Growing and Grooming the Local Talents in the SME Ecosystem

2022-09-28 /02:09 pm

Tham Lih Chung is the Co-founder and Chairman of Eatcosys, a multi-disciplinary company offering retail and fintech solutions to support businesses in their transformation journey and re-inventing business models for the next generation.

BusinessToday: How do Malaysian SMEs fare against their Southeast Asian counterparts in terms of innovation, digital technology adoption, investment, productivity growth, and overall economic contribution?

Tham: Overall, Malaysia’s entrepreneurial ecosystem fares relatively well compared to our regional peers (i.e. Indonesia, Thailand, Vietnam, Philippines and Singapore) considering that SMEs account for 97% of total businesses in Malaysia, generating over 38% of GDP, providing employment for over 7.3 million people in 2021. However, we still lag behind countries such as Singapore, Thailand, Philippines and even Vietnam in terms of digital adoption and digitalisation.

SMEs that have basic digitalisation in place require additional funds to further advance digitally and innovate technologically to scale their businesses. Fundings for scaling exercise is weakest in Malaysia and particularly challenging as SMEs and start-ups cannot access the capital market for more funds. Compared to most of our SEA counterparts, there is a limit to how much Malaysian SMEs can grow sustainably given our small population size. Many of our SMEs are unable to progress beyond Series A financing as it is almost impossible to grow their revenue by 10 – 30 times domestically (a key indicator to attract sophisticated investors in Series B and C) given our small market size. SMEs need to expand regionally to grow RM30 mil – RM60 mil in revenue which they lack funds and market access to do so.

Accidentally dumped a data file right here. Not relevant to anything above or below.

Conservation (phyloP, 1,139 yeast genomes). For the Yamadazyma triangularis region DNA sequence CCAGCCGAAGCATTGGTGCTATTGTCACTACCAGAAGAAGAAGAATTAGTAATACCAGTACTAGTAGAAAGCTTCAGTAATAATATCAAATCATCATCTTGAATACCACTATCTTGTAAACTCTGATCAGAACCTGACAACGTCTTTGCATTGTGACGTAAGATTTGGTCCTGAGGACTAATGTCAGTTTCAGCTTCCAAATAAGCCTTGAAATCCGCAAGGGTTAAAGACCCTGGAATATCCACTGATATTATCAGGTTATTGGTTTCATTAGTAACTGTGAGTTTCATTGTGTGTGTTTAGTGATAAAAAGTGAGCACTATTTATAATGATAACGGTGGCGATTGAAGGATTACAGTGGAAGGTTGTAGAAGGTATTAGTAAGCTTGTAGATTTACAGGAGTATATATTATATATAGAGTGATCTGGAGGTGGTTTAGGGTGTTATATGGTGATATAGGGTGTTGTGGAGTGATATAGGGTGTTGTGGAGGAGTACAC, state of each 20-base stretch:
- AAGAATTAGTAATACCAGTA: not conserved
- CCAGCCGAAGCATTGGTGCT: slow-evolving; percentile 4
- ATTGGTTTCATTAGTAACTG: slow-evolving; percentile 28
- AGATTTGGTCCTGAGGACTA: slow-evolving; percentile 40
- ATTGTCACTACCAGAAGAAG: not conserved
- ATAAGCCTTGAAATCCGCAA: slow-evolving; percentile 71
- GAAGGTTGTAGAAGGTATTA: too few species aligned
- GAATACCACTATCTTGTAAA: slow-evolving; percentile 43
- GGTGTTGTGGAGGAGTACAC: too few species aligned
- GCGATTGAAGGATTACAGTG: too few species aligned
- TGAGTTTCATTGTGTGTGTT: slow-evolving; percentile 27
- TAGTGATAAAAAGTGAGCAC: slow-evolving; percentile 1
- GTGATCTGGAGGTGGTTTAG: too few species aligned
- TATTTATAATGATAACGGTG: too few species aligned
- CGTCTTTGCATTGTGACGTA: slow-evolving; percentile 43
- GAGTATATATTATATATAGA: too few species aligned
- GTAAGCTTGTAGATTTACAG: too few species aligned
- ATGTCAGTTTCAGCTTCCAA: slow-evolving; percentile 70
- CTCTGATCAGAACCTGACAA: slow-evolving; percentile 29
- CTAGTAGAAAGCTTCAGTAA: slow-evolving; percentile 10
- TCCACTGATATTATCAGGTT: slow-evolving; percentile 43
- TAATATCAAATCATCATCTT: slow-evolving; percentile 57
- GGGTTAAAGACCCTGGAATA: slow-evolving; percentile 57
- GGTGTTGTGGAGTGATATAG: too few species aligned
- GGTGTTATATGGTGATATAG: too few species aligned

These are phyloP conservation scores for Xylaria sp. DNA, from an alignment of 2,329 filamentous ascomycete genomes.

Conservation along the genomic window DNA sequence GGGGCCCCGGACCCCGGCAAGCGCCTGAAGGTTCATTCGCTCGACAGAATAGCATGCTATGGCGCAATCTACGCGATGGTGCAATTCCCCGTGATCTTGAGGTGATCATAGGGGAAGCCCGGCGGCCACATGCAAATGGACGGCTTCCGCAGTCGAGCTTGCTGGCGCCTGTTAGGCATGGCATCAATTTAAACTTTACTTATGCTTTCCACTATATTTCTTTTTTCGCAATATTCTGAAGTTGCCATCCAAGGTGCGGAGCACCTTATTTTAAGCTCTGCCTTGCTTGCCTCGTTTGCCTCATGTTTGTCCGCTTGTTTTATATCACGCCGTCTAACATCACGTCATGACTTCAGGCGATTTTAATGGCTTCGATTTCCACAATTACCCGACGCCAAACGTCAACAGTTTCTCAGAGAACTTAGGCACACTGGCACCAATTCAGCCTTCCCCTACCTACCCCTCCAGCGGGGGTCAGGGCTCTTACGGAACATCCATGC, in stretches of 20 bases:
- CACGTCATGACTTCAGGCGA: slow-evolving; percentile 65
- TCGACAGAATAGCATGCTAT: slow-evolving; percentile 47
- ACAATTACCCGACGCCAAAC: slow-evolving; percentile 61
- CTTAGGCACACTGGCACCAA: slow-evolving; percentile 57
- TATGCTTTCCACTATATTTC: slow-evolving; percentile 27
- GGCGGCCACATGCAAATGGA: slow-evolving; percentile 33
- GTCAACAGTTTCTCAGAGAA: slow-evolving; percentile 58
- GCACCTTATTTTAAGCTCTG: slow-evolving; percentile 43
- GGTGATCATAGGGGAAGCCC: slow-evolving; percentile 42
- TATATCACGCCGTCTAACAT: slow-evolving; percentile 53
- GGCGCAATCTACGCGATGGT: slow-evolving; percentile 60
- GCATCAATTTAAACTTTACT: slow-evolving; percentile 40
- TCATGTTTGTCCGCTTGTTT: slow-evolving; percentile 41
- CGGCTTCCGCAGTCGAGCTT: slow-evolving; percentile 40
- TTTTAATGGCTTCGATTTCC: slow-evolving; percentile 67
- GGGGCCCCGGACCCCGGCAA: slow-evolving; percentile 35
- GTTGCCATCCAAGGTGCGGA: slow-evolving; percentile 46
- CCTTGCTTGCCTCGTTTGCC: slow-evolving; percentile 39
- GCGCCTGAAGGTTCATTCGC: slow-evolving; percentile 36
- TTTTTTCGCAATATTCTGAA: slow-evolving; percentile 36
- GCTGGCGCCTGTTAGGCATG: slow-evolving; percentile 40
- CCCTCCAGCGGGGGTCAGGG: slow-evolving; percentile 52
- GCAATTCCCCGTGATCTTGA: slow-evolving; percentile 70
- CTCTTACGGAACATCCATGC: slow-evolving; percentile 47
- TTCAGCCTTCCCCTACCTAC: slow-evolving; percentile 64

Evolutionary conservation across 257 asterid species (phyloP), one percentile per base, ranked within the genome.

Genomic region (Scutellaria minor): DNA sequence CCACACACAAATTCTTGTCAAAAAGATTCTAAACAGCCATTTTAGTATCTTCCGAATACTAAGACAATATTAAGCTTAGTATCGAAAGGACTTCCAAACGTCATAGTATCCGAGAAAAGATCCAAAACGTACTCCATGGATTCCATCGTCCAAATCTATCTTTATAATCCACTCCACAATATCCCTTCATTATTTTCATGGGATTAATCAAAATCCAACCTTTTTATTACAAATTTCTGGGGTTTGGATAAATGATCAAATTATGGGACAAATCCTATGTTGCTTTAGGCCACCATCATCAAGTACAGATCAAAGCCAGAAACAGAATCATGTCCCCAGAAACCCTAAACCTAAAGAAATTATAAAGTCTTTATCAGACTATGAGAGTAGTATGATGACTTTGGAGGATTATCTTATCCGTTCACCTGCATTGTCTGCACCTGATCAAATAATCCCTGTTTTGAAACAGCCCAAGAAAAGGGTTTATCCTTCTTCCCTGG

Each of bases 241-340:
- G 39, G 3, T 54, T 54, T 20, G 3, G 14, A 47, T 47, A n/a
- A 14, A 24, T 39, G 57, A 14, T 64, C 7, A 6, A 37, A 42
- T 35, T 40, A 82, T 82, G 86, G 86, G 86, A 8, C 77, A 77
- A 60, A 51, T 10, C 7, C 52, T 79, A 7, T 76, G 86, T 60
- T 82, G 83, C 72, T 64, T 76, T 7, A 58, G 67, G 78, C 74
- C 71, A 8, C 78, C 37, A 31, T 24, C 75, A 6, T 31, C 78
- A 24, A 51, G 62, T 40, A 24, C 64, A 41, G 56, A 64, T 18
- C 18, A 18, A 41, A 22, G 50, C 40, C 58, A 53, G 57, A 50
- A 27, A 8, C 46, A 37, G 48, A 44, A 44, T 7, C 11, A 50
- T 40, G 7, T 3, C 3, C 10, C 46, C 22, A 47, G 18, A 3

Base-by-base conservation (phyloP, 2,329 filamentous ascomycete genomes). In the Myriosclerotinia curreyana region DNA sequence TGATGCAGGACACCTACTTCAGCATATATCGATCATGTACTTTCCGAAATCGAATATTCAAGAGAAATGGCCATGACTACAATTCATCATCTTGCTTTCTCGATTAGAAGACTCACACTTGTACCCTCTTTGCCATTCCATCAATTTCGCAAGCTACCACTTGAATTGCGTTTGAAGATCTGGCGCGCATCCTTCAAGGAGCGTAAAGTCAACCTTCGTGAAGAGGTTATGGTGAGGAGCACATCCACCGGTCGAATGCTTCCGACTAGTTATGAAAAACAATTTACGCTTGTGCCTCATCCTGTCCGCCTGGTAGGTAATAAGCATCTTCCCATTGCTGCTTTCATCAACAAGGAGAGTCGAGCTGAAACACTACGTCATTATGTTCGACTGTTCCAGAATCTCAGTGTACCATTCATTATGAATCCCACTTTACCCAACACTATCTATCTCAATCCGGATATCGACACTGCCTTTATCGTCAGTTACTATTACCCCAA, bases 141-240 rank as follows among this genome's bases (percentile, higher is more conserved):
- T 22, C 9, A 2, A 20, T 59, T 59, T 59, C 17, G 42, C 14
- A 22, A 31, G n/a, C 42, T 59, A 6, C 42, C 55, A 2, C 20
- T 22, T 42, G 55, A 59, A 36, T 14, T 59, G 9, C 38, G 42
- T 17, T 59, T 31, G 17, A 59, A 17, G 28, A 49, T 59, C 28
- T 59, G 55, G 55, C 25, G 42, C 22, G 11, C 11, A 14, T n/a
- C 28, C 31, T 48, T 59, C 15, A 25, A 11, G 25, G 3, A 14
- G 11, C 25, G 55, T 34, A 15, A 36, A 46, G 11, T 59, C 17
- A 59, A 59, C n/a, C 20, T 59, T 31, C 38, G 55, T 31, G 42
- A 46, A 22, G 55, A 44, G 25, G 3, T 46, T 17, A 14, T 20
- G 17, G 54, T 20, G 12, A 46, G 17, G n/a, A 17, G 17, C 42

To put things into perspective, the Indonesian Stock Exchange encourages start-ups such as Buka Lapak and GoTo to go for public listing, despite not recording profits, to gain more resources – funds, talents and market share. Buka Lapak raised approximately US$1.5 bil from its initial public offering (IPO) to grow and compete on the international market. Foreign Direct Investment (FDI) to Malaysia is comparatively lower against countries such as Singapore, Thailand, Vietnam, and Indonesia due to recent political instability and the looming recession. Again, SMEs are unable to invest in advanced technology and solutions due to insufficient funding, resulting in slower productivity growth. We, as a nation, will be stuck in an era of cheap labour if this persists.

Besides government support, established players such as GLCs, MNCs and privately owned conglomerates, too, play a critical role in enabling potential start-ups and innovative SMEs to compete regionally by investing funds and other resources while ensuring they are equipped to capitalise on the growing FDI to Asia.

BusinessToday: What are the factors that contribute to the widening of the digital gap, and how can these be bridged?

Tham: There are two fundamental issues that contribute to this phenomenon: a serious lack of digital mindset and culture among businesses in Malaysia, especially SMEs that have established themselves as traditional businesses.

BusinessToday: Many businesses, particularly SMEs, were not sustainable in the face of the pandemic and had to shut down. How has this phenomenon impacted investor confidence in local SMEs, and why?